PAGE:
I had two stints in re­hab. First at The Sport­ing Chance Clinic, a Bri­tish char­ity in Hamp­shire founded by Arse­nal foot­baller Tony Adams to pro­vide spe­cial­ist ad­dic­tion and re­cov­ery fa­cil­ity for ath­letes. But I still didn’t know what to do with­out golf.There was noth­ing to drive me and I spi­ralled out of con­trol again – abus­ing al­co­hol and drugs – which prompted two

close friends to phone my mother, telling her I was go­ing to die if there wasn’t an im­me­di­ate fam­ily in­ter­ven­tion.


I en­tered the South Coast Re­cov­ery Cen­tre in Mar­gate (KwaZulu-Na­tal) on Fe­bru­ary 5, 2015 and ex­ited ex­actly one year later. I was told I was only go­ing to spend a month there, but that was never go­ing to be enough time. I was too far gone. I treated the first month like a hol­i­day and my re­bel­lious na­ture came to the fore, dis­rupt­ing lec­tures and caus­ing chaos at the cen­tre. One day the prover­bial penny dropped and I be­gan re­lat­ing to the other pa­tients’ strug­gles.


I was fully in­sti­tu­tion­alised and for the first time in my life was able to un­pack sev­eral deep-rooted is­sues.The first of which was my golf ca­reer that I had thrown away, then the aban­don­ment is­sues I faced while grow­ing up. I didn’t have a nor­mal up­bring­ing. I was sent to board­ing school at 11 when my mother moved to Aus­tralia, and I failed to ma­tric­u­late. I was good at be­ing re­bel­lious. In ret­ro­spect, play­ing golf and turn­ing pro as a teenager was dam­ag­ing in that I missed group ac­tiv­i­ties. I was a so­cial per­son, but was in a lonely pro­fes­sion. Four months into my re­hab in Mar­gate, I was bap­tised and sur­rounded by like-minded Chris­tians which aided my re­cov­ery tremen­dously.


I burned some bridges with peo­ple who be­lieved in me, so I will let my clubs do the talk­ing now. Af­ter ex­it­ing re­hab I be­gan prac­tis­ing again and won three times within two months on the IGT Tour. I had a new phi­los­o­phy about the game. I al­ways played my best golf when my mind was free, so the con­stant goal is to get into a good headspace on the course. In the past when I had a bad round it would af­fect me for days. Now golf is not my life, it’s just my job. It no longer de­fines me.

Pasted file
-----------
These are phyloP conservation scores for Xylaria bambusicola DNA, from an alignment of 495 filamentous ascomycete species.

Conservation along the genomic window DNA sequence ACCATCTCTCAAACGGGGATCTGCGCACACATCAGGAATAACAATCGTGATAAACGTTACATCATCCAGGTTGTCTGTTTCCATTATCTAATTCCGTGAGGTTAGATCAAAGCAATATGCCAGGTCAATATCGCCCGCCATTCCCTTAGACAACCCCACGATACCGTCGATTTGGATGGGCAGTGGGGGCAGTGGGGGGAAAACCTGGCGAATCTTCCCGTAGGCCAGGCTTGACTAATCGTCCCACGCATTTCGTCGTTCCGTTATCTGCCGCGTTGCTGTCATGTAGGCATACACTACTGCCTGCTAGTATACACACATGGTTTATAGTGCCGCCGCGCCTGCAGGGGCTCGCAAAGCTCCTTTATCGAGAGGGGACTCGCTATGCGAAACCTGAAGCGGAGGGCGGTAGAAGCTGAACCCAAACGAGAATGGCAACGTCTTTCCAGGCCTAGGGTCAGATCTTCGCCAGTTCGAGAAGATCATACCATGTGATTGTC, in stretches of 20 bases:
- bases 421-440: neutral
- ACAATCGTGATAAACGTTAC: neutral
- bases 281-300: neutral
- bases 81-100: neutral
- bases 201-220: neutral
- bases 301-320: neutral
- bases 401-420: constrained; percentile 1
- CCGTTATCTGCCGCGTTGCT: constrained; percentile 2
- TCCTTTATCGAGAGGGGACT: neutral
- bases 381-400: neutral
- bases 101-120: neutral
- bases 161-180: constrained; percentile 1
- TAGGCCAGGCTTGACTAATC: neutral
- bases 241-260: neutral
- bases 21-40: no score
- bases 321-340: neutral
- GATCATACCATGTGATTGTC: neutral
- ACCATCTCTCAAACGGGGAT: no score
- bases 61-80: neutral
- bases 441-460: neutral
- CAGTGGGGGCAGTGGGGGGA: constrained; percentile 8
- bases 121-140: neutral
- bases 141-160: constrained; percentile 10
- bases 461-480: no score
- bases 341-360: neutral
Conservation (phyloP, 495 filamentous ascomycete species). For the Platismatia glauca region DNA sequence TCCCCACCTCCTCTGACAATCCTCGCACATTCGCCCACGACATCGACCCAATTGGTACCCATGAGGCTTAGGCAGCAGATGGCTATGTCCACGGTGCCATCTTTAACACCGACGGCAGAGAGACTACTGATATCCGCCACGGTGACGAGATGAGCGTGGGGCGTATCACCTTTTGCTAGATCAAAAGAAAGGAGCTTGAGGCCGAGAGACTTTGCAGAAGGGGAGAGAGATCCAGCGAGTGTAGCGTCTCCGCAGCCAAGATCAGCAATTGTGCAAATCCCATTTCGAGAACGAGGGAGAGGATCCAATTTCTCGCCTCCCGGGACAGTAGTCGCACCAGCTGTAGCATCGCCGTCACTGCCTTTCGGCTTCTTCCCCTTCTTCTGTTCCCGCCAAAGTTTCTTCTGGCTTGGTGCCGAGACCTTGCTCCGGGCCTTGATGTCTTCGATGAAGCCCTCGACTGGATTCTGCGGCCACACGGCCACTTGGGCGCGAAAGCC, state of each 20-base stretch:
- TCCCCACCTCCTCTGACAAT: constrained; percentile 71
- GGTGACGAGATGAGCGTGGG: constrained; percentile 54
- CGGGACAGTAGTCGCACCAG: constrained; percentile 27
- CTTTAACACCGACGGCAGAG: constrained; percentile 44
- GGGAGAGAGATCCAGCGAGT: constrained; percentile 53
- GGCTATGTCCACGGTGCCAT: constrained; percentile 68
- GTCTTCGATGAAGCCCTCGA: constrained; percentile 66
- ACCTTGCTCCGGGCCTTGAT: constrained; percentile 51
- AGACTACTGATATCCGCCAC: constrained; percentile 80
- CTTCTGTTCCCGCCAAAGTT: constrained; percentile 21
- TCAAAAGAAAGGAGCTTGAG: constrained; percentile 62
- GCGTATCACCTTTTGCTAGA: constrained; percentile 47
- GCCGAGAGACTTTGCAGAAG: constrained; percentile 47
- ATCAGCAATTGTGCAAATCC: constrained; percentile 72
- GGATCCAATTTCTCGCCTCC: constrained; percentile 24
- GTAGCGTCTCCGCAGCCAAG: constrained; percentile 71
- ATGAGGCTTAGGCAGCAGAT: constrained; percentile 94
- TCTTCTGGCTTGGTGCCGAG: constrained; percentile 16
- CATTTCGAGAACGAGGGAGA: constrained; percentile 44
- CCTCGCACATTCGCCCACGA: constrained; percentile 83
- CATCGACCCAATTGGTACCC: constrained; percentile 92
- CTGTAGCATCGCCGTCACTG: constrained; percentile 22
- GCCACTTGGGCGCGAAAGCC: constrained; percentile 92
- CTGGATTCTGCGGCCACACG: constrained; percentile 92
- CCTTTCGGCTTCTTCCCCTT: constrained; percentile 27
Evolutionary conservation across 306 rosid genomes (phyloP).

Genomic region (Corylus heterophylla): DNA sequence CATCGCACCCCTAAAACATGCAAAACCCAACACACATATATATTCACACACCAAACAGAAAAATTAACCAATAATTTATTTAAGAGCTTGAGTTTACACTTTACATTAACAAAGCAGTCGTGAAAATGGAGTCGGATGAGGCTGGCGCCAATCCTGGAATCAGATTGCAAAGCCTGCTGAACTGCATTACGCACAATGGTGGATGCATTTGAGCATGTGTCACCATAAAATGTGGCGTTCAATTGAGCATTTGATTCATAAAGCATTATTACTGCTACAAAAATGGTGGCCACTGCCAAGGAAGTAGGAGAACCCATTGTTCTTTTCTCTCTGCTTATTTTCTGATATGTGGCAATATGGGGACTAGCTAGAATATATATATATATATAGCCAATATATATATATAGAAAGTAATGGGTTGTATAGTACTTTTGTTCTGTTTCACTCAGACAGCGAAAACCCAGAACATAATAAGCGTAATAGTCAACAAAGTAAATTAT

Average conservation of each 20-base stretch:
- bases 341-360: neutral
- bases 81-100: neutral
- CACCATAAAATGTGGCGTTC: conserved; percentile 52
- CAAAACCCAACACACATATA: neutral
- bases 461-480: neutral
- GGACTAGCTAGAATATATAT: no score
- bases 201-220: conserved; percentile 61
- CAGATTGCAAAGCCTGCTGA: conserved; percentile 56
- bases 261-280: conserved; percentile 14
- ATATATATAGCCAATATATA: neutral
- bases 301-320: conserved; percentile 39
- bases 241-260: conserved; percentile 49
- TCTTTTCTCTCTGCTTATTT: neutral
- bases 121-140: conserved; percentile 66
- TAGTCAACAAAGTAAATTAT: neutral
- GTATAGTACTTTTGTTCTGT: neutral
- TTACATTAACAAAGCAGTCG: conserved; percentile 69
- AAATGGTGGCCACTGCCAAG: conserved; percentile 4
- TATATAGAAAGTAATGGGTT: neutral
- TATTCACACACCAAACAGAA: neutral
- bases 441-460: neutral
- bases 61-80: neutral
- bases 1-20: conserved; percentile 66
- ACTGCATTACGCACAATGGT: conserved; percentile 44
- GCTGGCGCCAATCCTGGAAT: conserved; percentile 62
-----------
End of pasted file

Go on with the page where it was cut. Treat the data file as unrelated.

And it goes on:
My new life could not be busier. There are five peo­ple I speak to on a daily or weekly ba­sis who are in­te­gral to me not re­laps­ing: My girl­friend, pas­tor, ad­dic­tion coun­sel­lor, psy­chi­a­trist, and Nar­cotics Anony­mous. Lau­ren and I met in re­hab. She has been sober for three years and is a won­der­ful source of in­spi­ra­tion. We’ve been to­gether for a year and help each other con­stantly with the sup­port and love re­quired to be a re­cov­er­ing ad­dict. My de­sire to use drugs and al­co­hol is gone, but com­pla­cency is the killer. I have to iden­tify neg­a­tive thoughts and ad­dic­tive be­hav­iour early and counter it im­me­di­ately. I get on the phone to some­one in a heart­beat.


I am very in­volved with Nar­cotics Anony­mous, at­tend­ing meet­ings in Bryanston to help oth­ers bat­tling or re­cov­er­ing from ad­dic­tion. I have re­turned to the South Coast Re­cov­ery Cen­tre to speak with pa­tients, im­plor­ing them to keep fight­ing. There is hope. I am proof of that. I have found ful­fil­ment in giv­ing back and hope one day to start a foun­da­tion to help fur­ther. (Part of Haig’s talk at the cen­tre has been posted onYouTube.)


I won con­sec­u­tive events on the IGT Tour in April and May and will con­tinue to play on this very com­pet­i­tive tour. I have a Big Easy Tour card af­ter fin­ish­ing 59th at Sun­shine Tour Qual­i­fy­ing School.The top 5 on the Or­der of Merit at the end of July earn main tour cards, so that’s an im­me­di­ate goal. I have also writ­ten let­ters to Sun­shine Tour chair­man Jo­hann Ru­pert and ex­ec­u­tive direc­tor Sel­wyn Nathan re­quest­ing in­vi­ta­tions. I’ve had fi­nan­cial sup­port from my par­ents, Di­men­sion Data, In­vestec, Tay­lor Made and Dain­fern mem­ber Stu­art Con­way, so I'm on the right path. I’m work­ing with fit­ness spe­cial­ist Garth Milne and bioki­neti­cist Tanya Kear­ney at Serengeti and my body now feels like it can han­dle tour­na­ment golf again.


I’m in the fi­nal year of an ex­emp­tion into the fi­nal stage of Euro­pean Tour Q School in Novem­ber be­cause of my John­nie Walker Clas­sic vic­tory and sub­se­quent in­juries. I’ve got to work twice as hard now – hav­ing emerged from 10 years of neg­a­tive headspace – but I’m ready for it.

Hap­pier days. An­ton Haig with Ernie Els when play­ing on the Euro­pean Tour.

Play­ing the IGT Tour this year. Right: John­nie Walker cham­pion in 2007.